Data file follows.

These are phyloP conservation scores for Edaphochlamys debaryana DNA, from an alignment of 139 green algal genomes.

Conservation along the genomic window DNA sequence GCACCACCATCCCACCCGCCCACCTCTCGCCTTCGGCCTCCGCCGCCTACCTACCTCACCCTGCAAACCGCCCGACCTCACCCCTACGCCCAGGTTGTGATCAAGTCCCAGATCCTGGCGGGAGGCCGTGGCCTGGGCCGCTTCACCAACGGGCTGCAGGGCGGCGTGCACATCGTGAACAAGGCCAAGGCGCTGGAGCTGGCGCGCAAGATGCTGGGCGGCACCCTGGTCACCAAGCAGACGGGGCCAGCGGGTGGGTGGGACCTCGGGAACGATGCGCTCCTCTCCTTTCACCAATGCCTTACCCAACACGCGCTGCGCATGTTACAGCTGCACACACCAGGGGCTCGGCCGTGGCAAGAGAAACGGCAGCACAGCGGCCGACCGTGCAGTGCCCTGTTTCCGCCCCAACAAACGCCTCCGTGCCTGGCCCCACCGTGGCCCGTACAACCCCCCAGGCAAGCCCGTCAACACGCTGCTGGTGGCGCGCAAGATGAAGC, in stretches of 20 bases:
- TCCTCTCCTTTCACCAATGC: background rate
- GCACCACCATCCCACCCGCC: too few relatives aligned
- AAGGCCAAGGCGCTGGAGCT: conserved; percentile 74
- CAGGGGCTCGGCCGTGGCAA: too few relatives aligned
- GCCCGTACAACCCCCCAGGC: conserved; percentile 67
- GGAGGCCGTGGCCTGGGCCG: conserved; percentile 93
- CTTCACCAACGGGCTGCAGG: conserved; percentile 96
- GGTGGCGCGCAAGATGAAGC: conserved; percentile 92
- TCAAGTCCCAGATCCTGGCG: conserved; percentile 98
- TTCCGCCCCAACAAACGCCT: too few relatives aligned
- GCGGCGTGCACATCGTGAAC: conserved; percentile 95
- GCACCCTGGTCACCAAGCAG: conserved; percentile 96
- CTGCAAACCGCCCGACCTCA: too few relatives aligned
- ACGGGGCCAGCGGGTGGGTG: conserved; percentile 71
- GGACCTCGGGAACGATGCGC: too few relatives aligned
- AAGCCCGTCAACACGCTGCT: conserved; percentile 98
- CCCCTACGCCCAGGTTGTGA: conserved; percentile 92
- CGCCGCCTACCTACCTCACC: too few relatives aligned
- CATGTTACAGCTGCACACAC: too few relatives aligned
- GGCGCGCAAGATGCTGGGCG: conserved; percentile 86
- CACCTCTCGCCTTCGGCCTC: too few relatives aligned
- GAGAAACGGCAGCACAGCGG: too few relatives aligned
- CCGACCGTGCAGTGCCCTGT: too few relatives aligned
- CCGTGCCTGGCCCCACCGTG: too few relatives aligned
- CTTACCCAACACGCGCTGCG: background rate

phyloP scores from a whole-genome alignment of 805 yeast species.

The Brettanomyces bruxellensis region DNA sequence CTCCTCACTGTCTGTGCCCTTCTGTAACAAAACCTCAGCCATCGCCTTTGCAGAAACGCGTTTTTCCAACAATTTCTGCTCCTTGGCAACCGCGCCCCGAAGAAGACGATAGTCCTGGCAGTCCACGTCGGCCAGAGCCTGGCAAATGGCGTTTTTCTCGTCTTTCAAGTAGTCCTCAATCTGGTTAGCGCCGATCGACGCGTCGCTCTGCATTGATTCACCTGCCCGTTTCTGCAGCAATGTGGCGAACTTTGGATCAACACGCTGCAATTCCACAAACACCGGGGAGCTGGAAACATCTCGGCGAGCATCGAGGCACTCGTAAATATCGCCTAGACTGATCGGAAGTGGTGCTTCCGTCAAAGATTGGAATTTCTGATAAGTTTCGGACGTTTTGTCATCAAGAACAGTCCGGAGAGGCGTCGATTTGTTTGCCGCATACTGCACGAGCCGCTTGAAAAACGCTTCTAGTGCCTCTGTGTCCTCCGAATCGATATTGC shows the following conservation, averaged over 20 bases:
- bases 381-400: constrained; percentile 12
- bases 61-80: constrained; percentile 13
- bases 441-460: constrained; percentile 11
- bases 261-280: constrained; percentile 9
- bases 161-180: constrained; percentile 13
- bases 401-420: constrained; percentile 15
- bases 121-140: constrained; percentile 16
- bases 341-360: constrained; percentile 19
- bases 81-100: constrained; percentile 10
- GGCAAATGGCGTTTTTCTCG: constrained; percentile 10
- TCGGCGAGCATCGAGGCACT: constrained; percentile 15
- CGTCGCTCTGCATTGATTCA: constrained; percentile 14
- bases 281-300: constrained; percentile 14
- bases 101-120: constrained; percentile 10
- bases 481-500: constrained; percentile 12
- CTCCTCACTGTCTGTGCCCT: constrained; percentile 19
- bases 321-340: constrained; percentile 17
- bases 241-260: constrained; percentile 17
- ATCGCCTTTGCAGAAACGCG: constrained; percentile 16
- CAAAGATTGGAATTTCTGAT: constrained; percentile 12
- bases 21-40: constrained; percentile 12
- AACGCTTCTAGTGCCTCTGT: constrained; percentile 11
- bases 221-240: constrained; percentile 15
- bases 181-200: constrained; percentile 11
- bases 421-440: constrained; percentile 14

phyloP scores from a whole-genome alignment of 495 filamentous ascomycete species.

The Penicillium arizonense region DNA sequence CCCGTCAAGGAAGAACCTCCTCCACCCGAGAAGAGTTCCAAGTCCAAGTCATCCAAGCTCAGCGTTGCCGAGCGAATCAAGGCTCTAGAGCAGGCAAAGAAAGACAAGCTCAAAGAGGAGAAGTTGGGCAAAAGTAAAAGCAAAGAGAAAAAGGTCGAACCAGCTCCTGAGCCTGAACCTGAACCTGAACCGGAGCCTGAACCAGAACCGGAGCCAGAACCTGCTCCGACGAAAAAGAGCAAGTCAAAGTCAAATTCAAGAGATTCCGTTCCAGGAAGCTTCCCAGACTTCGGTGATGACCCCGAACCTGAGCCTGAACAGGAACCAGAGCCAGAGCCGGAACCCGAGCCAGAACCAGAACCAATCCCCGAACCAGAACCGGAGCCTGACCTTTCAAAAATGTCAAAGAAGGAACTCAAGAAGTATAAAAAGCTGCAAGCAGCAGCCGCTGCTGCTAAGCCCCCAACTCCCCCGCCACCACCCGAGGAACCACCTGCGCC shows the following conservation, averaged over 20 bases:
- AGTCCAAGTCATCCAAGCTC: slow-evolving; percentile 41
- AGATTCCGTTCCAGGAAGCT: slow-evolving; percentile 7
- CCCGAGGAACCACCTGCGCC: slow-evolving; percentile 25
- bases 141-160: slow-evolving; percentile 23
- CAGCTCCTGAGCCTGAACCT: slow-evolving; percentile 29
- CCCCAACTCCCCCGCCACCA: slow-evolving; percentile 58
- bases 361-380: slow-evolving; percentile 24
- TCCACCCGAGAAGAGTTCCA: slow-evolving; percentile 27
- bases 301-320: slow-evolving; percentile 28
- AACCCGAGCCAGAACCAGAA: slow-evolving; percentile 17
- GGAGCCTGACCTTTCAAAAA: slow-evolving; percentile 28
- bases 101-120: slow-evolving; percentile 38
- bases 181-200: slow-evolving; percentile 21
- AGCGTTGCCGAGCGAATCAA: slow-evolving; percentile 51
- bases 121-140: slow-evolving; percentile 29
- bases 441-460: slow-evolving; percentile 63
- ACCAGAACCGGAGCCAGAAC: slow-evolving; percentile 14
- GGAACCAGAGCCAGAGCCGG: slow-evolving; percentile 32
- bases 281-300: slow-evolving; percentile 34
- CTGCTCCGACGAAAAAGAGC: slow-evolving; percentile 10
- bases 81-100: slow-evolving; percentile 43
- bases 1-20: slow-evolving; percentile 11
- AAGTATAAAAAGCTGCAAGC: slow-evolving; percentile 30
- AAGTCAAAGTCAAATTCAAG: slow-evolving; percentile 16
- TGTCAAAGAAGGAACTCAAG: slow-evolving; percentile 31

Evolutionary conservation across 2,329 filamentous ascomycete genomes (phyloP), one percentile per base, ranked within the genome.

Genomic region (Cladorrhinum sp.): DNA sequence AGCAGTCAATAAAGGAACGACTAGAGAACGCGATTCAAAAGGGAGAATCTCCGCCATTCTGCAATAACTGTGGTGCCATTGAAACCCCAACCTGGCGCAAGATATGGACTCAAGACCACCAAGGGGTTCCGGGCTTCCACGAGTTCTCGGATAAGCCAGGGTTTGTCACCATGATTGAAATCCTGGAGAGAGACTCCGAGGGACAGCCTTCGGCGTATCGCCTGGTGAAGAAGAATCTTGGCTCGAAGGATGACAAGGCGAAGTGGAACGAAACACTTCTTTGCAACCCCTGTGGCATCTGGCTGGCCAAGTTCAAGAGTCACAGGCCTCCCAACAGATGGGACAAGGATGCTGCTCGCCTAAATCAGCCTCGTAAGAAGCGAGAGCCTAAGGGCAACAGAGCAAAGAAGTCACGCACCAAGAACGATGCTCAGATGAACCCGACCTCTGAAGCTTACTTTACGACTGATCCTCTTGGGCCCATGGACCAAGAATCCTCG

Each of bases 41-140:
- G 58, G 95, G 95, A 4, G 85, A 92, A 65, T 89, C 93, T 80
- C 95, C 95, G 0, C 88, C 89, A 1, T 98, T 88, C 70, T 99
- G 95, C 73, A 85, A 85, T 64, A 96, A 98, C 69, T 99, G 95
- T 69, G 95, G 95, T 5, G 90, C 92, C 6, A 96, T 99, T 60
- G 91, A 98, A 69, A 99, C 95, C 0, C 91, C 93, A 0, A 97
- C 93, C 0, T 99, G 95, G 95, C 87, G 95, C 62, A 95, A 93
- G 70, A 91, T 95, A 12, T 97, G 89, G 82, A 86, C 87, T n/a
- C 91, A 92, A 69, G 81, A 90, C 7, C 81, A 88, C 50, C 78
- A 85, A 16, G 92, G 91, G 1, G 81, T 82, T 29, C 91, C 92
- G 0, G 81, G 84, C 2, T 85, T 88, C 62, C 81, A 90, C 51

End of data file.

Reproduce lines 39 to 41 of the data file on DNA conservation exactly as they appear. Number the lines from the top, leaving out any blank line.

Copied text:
- GGCAAATGGCGTTTTTCTCG: constrained; percentile 10
- TCGGCGAGCATCGAGGCACT: constrained; percentile 15
- CGTCGCTCTGCATTGATTCA: constrained; percentile 14